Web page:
Who is the Holy Spirit? I tried to answer this question in my credo by stating that “the Holy Spirit is God: the absolutely unique Trinitarian person who exists as God in eternal, mutual relations with God the Parent and God the Child.” The Spirit is not a possession of God, nor a “part” of God – the Spirit is the one true God. The Spirit’s ousia, or ontological substance, is the same divine ousia shared by God the Parent and God the Child so that the Spirit is equally God. At the same time, the Spirit is a divine hypostasis, or absolutely unique person, whose shared life of communion together with the Parent and the Child is the Triune God. As a Trinitarian person, the Spirit is eternally distinguished from yet related to the Parent and the Child. While my credo highlights the essential Trinitarian foundation of the Spirit’s identity, more needs to be said in order to define the Spirit’s relation to the Parent and the Child.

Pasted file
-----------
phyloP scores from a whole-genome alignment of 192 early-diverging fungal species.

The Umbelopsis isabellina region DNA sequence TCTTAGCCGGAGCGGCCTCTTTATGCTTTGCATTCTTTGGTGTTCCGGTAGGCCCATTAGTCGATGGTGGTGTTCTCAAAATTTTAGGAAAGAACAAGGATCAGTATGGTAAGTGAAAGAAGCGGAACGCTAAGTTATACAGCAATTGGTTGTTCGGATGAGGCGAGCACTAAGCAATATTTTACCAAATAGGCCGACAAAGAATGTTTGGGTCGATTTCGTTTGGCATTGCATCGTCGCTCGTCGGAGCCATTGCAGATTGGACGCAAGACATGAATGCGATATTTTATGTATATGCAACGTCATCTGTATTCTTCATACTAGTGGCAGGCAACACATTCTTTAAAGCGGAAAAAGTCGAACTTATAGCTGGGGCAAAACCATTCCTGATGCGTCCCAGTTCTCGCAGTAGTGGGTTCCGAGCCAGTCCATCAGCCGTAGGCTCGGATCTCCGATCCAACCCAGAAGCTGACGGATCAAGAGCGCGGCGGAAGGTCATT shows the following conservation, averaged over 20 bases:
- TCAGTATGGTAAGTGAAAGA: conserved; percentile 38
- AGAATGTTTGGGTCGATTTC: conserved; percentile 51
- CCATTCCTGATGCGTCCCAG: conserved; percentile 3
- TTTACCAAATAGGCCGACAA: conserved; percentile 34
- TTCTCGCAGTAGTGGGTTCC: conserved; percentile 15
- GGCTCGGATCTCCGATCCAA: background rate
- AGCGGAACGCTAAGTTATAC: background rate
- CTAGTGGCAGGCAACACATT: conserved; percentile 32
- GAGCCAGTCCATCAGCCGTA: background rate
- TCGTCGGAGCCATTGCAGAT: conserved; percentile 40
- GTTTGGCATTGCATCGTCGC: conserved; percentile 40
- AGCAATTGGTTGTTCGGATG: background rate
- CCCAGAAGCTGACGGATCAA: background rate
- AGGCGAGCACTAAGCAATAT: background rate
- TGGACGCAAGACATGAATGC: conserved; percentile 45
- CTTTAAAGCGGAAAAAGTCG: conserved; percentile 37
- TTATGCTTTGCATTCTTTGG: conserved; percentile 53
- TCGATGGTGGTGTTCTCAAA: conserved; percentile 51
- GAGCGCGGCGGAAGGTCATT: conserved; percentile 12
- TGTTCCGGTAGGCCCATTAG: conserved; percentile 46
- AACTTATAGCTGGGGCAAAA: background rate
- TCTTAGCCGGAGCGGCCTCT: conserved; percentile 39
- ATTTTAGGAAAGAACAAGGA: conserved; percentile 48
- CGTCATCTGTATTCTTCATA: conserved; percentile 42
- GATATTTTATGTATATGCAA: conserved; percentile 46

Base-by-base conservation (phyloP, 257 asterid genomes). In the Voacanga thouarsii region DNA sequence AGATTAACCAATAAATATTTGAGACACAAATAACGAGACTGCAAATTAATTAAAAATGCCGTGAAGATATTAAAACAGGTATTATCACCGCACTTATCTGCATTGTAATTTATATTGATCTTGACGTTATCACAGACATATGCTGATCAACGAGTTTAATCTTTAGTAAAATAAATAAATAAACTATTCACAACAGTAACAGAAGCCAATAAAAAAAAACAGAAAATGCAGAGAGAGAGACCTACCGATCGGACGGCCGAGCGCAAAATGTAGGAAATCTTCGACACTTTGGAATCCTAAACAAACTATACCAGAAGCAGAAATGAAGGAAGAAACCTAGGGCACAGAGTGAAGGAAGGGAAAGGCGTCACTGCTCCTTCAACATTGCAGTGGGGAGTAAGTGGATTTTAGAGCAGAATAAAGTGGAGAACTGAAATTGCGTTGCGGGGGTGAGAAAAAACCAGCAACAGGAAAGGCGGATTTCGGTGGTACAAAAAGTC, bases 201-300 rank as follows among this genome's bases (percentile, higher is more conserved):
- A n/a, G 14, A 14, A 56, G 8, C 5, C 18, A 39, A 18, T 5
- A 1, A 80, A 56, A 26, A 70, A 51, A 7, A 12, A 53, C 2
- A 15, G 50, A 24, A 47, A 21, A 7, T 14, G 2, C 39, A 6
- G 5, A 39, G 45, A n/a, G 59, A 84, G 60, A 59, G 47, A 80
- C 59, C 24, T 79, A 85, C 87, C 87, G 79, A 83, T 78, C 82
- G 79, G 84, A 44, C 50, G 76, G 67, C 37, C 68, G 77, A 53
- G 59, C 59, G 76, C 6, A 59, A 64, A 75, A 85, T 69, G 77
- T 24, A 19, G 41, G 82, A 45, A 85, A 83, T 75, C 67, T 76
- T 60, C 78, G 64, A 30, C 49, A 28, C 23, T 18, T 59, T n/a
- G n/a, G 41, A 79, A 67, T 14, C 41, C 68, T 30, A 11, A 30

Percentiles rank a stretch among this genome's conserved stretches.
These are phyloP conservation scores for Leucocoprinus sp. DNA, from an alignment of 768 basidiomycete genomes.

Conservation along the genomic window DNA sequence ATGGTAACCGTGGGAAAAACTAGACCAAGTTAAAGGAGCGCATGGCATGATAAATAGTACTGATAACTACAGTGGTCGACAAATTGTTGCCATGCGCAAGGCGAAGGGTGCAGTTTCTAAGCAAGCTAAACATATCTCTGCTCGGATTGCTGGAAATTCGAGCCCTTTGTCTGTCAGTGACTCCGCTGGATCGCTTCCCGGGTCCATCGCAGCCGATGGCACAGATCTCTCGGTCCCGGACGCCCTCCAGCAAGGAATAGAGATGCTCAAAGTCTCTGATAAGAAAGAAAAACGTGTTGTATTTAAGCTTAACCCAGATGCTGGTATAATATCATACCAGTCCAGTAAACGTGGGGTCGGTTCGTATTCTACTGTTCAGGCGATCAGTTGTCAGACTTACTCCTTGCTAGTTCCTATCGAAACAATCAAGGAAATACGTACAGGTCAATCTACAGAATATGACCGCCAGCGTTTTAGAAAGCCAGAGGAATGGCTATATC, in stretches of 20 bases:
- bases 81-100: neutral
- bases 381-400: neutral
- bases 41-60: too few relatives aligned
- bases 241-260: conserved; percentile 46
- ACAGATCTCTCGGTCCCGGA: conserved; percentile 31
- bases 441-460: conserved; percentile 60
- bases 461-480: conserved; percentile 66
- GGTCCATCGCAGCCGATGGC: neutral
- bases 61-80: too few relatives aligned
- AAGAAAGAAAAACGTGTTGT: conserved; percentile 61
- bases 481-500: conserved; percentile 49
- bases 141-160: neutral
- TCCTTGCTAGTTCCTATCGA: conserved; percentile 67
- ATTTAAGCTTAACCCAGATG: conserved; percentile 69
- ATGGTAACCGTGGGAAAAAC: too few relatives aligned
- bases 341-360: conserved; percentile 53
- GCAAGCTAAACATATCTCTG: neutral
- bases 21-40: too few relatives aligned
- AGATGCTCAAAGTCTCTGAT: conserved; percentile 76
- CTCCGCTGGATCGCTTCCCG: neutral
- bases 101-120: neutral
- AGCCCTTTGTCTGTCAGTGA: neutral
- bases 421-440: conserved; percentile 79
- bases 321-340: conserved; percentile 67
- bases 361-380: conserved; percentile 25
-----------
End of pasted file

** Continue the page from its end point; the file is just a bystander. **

In 381 CE, the First Council of Constantinople identified the Spirit’s unique Trinitarian relation in an expanded statement of the Nicene Creed by naming the Spirit as the “Lifegiver, who proceeds from the Father [sic].” While much debate has occurred over the origin of the Spirit’s procession, I believe the Creed’s naming of the Spirit as the Lifegiver succinctly identifies the Spirit’s Trinitarian relations. The Spirit is the Lifegiver because the Spirit is the One who invites and receives the Parent and the Child and therefore acts as the keeper of the divine “event of communion” which is the life of Trinity. The Spirit is not simply the “bond of love” between the Parent and the Child, but a fully equal participant in the divine communion. The Spirit is one who “personalizes” the Parent and the Child by affirming their unique, particular identities. The Parent and Child freely respond to the Spirit who calls them by name. As the Spirit freely receives them, the Spirit’s own identity is “personalized.” This reciprocal affirmation of unique identity hosted by the Spirit is the essential ground of otherness which is “constitutive” of the Trinity’s life of communion among the equal, mutual, relational persons of the Parent, Child and Spirit. The Spirit, therefore, is correctly identified as the one who is uniquely related to the Parent and Child as the Lifegiver.